Background: Insomnia, the most commonly reported sleep-wake disturbance in people with cancer, has an adverse effect on quality of life including emotional well-being, distress associated with other symptoms, daily functioning, relationships, and ability to work.
Objective: The aim of this study was to describe the content of discussions between clinicians and 120 patients with self-reported insomnia and to examine the associations of sociodemographic, clinical, and environmental factors with insomnia.
Methods: A secondary analysis was conducted with self-reported symptom data and sociodemographic, clinical, and environmental factors. Recordings of clinician and patient discussions during clinic visits were examined by conducting a content analysis.
Results: Severe insomnia was more likely to be reported by women, minority, and lower-income individuals. Seven major topics were identified in the discussions. The clinicians did not always discuss insomnia; discussion rates differed by diagnosis and clinical service.
Conclusions: Reporting of insomnia by the patient and clinician communication about insomnia may have differed by demographic and clinical characteristics. Clinicians attended to insomnia about half the time with management strategies likely to be effective. Explanations may be that insomnia had a low clinician priority for the clinic visit or lack of clear evidence to support insomnia interventions.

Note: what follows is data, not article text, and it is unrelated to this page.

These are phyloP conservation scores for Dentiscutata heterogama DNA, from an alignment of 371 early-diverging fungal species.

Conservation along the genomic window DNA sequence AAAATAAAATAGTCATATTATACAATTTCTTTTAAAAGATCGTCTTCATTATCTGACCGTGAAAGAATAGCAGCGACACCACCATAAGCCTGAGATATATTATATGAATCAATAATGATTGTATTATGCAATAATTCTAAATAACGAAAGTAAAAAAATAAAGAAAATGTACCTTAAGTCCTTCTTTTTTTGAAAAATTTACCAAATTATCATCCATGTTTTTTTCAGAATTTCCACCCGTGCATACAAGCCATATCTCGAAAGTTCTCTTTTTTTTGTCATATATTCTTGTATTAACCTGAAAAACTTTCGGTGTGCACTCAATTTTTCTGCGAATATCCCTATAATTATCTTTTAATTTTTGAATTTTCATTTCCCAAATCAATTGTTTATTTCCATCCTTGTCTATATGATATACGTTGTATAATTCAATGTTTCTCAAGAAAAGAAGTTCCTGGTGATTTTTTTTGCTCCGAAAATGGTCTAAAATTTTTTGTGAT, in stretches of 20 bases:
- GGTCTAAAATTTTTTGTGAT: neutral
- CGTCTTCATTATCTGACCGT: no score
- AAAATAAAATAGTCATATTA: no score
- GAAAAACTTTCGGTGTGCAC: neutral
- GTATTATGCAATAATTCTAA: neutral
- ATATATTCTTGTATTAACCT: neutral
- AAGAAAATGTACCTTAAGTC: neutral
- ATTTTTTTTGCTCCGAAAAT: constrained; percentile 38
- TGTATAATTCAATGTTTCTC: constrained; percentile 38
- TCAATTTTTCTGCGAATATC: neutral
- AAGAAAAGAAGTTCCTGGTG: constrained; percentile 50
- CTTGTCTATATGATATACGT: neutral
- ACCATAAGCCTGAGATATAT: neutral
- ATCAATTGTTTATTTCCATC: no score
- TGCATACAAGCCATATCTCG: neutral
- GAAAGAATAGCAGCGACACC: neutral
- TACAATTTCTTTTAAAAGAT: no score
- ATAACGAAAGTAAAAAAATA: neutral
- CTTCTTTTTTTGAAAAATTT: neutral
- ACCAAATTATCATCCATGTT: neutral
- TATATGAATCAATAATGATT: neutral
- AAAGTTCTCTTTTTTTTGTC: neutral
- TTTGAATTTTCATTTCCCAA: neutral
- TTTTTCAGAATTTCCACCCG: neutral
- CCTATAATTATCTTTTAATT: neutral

Implications for Practice: A better understanding is needed about why insomnia is not addressed even when reported by patients; it is well known that structured assessments and early interventions can improve quality of life. Research is warranted to better understand potential disparities in cancer care.
Author Affiliations: Phyllis F. Cantor Center for Research in Nursing and Patient Care Services (Drs Siefert and Berry and Ms Valcarce) and Department of Biostatistics and Computational Biology (Dr Hong), Dana Farber Cancer Institute, Boston, Massachusetts.
Funding was received from National Institute of Nursing Research, National Institutes of Health, through grant no. R01 NR008726, 2004–2007 (Dr Berry).
The authors have no conflicts of interest to disclose.
Correspondence: Mary Lou Siefert, DNSc, RN, AOCN, Dana Farber Cancer Institute, 450 Brookline Ave; LW515, Boston, MA 02215 (firstname.lastname@example.org; email@example.com).
Accepted for publication December 11, 2012.